Indians help build Cuba hotels as foreign labor ban weakens

(Reuters) - French construction group Bouygues BOUY.PA is employing more than 100 Indian laborers to work on a hotel it is building in Cuba, breaking a taboo in the Communist-run country on hiring foreign labor in order to meet increased tourism demand.

Workers from India leave the site of a hotel under construction during lunch time in Havana, Cuba, July 18, 2016. Picture taken July 18, 2016. REUTERS/Alexandre Meneghini

The Cuban government removed a key barrier to hiring foreign workers with the passage of a 2014 foreign investment law that authorized “special regulations” concerning foreign workers under “exceptional circumstances.”

Cuban government officials did not immediately respond to requests for comment about the influx of foreign workers, several dozen of whom spoke to Reuters in Havana. But the Bouygues move, which was also confirmed by a company spokesman, is the first time a firm has bypassed Cuba’s state-run labor halls to hire foreign workers en masse.

For a country struggling to prop up export revenue in the face of low commodity prices, foreign workers on the Caribbean island signal how critical tourism is now in Cuba and how market forces are transforming its once tightly controlled economy.

Already popular as a low-cost beach resort for Europeans and Canadians, Cuba is seeing a surge in American visitors since the United States and Cuba announced in December of 2014 that they would work to normalize relations.

Tourism increased 17 percent in 2015 and was up over 11 percent through June this year, official data shows. It generated $2.8 billion in revenue last year.

Meanwhile, the trade deficit in goods widened by $1.5 billion last year.

At least three new hotels are under construction in Havana, the first new five-star hotels to be built there in a number of years. Another dozen under negotiation with potential investors, according to the Cuban tourism industry. One reason Bouygues is turning outside of Cuba for labor is because Cuban skilled tradesmen are opting to work in the private sector where they can earn much more than from the state.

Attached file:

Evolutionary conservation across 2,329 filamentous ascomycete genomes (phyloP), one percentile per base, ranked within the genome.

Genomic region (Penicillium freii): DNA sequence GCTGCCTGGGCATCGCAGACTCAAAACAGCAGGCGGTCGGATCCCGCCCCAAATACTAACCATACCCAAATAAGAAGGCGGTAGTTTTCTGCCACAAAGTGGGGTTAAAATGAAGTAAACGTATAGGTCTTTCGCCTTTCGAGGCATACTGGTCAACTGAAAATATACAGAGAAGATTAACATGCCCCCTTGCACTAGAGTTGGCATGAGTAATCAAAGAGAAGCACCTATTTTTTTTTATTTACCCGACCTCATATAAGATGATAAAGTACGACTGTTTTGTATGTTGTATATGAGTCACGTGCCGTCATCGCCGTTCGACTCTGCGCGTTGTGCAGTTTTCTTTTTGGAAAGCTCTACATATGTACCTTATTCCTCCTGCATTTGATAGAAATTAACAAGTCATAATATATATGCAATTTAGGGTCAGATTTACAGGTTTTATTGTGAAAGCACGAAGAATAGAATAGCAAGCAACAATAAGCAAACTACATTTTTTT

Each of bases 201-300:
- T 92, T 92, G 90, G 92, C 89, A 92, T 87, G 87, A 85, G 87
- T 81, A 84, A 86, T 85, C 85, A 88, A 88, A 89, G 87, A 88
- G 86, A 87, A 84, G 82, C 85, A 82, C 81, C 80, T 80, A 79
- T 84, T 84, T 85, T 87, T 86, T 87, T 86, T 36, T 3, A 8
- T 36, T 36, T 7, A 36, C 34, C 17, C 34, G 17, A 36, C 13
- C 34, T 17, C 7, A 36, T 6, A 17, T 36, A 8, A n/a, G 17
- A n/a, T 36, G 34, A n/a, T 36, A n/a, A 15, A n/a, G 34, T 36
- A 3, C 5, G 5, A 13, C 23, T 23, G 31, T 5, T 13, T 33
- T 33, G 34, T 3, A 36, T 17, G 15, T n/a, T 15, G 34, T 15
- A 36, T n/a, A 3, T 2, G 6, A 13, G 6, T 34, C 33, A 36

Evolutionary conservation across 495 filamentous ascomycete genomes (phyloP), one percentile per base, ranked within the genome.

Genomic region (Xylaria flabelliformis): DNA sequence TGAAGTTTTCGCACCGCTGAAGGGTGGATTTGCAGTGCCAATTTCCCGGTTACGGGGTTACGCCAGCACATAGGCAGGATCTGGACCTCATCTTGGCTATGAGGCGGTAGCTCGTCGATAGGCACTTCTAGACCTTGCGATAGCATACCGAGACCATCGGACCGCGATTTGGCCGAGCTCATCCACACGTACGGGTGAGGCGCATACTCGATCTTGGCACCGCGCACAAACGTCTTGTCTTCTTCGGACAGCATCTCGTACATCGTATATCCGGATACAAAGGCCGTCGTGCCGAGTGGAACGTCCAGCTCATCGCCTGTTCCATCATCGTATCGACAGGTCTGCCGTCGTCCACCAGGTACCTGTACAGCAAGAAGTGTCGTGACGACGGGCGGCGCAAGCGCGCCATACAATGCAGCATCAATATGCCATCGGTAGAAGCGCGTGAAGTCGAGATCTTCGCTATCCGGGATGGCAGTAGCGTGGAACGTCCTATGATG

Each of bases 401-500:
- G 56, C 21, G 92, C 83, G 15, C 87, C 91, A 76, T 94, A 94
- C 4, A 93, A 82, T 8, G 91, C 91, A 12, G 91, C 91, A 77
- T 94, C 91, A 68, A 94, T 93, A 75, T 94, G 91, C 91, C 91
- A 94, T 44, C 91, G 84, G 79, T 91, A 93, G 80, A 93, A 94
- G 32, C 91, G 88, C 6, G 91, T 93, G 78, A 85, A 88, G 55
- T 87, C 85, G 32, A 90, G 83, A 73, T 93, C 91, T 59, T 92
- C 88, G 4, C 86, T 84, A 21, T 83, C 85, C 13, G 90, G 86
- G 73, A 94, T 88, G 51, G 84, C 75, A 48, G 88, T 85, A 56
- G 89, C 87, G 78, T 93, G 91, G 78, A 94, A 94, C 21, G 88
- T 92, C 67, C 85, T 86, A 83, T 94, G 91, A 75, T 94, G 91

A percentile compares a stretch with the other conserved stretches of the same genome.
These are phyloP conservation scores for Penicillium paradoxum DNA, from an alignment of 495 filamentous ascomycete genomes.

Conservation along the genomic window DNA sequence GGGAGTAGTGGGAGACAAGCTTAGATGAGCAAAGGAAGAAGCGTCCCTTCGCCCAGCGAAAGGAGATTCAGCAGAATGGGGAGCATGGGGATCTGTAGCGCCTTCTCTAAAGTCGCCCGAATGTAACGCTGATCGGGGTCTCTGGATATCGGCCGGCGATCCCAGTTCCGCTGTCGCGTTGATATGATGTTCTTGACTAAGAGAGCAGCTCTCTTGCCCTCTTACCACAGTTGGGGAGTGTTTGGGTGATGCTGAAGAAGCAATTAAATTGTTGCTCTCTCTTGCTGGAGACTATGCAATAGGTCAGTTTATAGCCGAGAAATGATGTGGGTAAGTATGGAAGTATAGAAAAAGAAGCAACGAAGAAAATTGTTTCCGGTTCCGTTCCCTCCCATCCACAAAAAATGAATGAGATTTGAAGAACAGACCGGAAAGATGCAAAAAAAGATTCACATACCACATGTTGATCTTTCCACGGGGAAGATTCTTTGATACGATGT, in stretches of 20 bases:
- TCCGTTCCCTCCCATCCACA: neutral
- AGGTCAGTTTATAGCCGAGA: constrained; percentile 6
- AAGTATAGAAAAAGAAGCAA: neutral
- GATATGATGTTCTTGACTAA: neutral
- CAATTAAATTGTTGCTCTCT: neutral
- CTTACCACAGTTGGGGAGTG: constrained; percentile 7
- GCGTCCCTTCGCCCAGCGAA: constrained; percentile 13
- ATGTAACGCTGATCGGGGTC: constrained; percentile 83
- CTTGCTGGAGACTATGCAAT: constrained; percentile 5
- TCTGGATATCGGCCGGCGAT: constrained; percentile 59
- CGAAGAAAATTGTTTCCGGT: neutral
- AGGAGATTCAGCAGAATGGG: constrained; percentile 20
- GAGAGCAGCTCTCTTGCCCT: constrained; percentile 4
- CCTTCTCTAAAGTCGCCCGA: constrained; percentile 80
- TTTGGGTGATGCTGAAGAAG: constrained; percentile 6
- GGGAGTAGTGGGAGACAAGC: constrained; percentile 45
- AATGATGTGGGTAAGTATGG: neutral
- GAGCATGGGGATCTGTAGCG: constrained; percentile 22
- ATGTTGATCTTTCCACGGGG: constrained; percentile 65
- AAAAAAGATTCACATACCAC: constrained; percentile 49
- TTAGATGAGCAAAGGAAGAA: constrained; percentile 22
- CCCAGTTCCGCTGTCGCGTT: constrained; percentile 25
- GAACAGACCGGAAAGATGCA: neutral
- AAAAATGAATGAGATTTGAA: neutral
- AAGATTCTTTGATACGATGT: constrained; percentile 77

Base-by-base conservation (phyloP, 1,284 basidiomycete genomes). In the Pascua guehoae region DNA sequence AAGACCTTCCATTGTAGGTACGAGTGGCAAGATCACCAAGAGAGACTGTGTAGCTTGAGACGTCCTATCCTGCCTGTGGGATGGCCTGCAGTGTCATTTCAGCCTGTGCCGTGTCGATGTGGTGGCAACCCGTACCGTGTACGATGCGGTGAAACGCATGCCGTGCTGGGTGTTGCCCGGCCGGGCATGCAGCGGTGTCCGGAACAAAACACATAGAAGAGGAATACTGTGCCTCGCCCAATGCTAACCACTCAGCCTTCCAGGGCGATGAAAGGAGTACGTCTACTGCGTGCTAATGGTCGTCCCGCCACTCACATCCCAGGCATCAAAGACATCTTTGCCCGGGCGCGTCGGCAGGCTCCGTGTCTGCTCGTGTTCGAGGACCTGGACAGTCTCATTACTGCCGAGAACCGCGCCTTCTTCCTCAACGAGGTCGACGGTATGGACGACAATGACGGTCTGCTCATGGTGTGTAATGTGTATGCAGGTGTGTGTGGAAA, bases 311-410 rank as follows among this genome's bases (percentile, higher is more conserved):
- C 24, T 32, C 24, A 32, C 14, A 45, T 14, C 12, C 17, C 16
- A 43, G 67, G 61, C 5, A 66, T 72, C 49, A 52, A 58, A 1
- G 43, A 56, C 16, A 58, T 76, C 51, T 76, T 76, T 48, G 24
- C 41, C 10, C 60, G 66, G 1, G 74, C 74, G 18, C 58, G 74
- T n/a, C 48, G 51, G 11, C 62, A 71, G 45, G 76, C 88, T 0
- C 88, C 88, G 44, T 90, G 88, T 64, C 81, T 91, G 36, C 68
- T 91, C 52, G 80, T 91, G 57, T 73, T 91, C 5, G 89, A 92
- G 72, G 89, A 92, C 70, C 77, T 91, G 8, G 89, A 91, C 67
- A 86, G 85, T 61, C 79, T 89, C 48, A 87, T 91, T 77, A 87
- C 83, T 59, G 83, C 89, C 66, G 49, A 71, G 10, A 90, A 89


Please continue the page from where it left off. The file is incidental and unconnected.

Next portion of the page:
The Indian tradesmen, who are being housed together east of the capital, are part of a much broader trend of such workers who emigrate to various work sites - especially in the Middle East - in search of higher wages than they can get in India. The practice, however, has not been widespread in Latin America or the Caribbean.

Bouygues has already brought 200 Indian workers into Cuba and plans to bring more in the coming months, according to diplomats familiar with the situation and a Havana-based company employee who asked for anonymity due to restrictions on talking with the media.

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“It is true that the group is bringing in Indian workers trained in various parts of Bouygues ... throughout the world,” a Paris-based spokesman for the company said.

The Indians would be training local tradesmen in Cuba in addition to working directly on the projects themselves, he said.

The laborers are working on two hotels in Havana and another at the Varadero tourism resort, the sources said. While Bouygues is co-managing the projects, foreign firms are required to partner with state-run construction companies that have strict limits on how much they can pay Cubans. They can pay foreign workers more, however.

“The Cuban workers are not paid well so there is little motivation,” a western diplomat familiar with the pay differential said, requesting anonymity due to diplomatic protocol. “The Indian workers are being paid around 1,500 Euros a month, more than 10 times what their Cuban counterparts receive.”


A few dozen of the skilled tradesmen, wearing orange jump suits, said they were happy to be in Cuba for at least a year.

The Indian workers were emerging for lunch from the Manzana de Gomez, an ornate building being converted into a luxury hotel in downtown Havana.

Inderjeet Singh Chopra, a bearded, slim electrician wearing a turban that is seldom seen in Havana, said there were more than one hundred of his countrymen working on the project as electricians, carpenters, plumbers and masons.

He did not mention training locals.

The Indian workers said they were paid according to their skills, but would not reveal how much.

“To date their biggest complaint has been that they want some Indian food and a cook is on the way,” the Bouygues source said.

Singh, who arrived two months ago, smiled when told the news.

“Yes, that has been a problem. We like spicy food,” he said.

Editing by Christian Plumb and Edward Tobin